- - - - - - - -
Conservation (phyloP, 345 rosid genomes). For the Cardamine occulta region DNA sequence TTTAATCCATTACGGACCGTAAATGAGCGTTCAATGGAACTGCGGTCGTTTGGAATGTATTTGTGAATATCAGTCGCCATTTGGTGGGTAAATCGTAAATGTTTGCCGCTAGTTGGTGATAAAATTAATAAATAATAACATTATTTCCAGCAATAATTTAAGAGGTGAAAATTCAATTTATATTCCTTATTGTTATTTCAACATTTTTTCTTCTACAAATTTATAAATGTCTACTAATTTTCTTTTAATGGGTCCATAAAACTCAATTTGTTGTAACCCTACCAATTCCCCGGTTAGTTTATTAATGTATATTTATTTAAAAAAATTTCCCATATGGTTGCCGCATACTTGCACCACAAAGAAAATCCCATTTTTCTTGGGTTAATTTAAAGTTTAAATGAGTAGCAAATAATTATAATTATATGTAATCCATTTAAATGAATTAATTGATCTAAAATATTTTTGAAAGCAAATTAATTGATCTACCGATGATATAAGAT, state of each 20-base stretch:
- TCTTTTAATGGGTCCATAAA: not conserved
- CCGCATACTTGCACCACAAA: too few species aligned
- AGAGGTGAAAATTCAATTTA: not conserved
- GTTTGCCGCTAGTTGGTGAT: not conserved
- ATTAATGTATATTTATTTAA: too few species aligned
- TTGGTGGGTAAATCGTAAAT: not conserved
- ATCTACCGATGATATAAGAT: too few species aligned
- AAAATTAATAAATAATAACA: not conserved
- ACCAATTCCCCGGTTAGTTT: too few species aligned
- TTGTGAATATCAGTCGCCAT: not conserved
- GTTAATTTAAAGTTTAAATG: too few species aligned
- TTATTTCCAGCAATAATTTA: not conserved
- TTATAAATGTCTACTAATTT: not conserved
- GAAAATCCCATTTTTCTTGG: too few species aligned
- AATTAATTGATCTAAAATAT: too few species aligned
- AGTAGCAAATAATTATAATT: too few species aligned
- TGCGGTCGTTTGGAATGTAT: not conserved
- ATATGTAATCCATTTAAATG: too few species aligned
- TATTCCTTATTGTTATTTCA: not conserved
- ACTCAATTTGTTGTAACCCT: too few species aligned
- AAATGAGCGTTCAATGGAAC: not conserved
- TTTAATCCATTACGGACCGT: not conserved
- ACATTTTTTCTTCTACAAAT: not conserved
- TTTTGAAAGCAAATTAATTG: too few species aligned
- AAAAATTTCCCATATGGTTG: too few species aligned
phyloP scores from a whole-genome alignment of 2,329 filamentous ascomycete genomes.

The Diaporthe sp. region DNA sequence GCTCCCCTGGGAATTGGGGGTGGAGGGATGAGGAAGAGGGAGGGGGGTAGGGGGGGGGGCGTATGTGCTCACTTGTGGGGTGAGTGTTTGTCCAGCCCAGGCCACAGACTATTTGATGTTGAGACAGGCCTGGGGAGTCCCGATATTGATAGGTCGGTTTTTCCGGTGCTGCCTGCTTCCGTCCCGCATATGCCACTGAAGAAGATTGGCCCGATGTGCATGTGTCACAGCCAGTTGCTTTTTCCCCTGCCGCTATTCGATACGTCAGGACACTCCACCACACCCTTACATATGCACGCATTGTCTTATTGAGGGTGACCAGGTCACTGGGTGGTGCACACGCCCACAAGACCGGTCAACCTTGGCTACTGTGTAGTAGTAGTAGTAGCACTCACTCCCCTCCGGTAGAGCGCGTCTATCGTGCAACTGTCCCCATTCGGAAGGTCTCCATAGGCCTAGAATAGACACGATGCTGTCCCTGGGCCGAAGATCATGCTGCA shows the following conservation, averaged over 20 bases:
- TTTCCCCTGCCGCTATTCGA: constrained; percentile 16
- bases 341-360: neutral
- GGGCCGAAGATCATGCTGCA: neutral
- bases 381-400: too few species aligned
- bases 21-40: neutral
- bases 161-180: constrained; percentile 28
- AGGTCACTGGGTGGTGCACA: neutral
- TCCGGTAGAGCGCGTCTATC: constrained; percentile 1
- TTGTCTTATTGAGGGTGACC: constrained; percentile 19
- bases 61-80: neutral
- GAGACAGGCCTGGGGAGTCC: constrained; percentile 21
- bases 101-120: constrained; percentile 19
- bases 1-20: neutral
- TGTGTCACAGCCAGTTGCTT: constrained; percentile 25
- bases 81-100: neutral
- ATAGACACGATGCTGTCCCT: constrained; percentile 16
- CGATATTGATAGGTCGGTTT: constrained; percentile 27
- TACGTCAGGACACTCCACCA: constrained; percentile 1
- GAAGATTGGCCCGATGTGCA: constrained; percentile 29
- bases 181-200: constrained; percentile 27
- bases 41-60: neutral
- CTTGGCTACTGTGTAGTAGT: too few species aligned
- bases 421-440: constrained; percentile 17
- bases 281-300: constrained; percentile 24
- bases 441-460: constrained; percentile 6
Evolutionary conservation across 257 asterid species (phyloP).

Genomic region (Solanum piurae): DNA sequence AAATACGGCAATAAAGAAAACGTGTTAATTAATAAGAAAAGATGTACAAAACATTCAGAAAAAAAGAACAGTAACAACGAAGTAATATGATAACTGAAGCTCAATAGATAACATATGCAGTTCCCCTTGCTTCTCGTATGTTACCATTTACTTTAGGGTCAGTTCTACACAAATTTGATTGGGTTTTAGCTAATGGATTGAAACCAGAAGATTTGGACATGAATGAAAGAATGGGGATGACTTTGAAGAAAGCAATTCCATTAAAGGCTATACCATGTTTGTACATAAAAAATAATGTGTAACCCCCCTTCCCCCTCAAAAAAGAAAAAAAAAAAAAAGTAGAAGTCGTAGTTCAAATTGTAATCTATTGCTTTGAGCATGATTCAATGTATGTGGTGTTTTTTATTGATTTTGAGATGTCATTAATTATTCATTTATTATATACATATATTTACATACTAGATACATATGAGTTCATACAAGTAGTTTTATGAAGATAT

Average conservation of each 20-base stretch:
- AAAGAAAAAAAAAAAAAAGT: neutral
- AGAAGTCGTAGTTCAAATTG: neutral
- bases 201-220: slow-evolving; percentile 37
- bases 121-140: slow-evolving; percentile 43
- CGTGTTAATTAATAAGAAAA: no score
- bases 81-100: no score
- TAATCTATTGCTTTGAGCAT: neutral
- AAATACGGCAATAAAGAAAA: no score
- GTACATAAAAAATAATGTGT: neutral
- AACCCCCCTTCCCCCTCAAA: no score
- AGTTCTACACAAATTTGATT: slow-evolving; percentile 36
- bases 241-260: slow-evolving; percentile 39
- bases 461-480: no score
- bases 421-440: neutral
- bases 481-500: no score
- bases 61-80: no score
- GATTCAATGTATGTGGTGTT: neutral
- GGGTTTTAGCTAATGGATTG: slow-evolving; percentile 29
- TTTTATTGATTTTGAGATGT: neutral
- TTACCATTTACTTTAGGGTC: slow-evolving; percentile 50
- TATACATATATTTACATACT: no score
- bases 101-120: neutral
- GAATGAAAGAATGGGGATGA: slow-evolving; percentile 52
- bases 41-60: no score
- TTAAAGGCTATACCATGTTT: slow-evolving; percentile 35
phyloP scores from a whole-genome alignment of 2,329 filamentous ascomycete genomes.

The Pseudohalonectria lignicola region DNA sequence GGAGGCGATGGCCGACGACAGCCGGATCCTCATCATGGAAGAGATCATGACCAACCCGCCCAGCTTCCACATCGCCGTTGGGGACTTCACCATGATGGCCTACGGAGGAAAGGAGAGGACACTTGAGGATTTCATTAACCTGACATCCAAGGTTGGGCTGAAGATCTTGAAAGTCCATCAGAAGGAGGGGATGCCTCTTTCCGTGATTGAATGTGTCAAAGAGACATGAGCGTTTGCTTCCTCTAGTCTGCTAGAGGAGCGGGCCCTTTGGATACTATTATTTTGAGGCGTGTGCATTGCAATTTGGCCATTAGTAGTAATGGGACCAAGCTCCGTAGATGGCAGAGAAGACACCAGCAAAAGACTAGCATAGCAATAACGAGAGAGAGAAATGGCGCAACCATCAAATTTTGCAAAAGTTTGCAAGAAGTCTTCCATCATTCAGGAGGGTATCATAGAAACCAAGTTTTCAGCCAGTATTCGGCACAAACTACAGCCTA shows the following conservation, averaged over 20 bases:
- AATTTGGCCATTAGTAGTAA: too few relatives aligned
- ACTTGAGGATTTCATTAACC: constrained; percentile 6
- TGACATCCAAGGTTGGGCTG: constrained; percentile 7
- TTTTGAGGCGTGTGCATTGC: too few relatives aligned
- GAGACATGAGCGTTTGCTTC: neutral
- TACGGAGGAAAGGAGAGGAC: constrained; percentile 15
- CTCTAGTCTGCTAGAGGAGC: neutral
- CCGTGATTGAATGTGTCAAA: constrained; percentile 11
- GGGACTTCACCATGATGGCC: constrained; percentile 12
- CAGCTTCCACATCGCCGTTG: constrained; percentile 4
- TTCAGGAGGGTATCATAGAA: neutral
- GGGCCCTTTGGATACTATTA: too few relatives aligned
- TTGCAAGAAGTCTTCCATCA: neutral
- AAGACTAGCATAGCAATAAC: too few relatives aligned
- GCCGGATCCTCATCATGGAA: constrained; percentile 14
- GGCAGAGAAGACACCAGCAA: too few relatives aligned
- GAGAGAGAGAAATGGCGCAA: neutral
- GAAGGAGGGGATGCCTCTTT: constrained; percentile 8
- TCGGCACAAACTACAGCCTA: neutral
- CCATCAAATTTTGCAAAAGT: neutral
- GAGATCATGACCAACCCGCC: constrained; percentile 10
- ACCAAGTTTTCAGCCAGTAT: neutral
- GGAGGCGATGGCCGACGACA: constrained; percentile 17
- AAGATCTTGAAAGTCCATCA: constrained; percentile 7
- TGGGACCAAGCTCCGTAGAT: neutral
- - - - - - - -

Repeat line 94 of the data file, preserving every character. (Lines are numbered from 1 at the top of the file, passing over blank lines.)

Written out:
- TTCAGGAGGGTATCATAGAA: neutral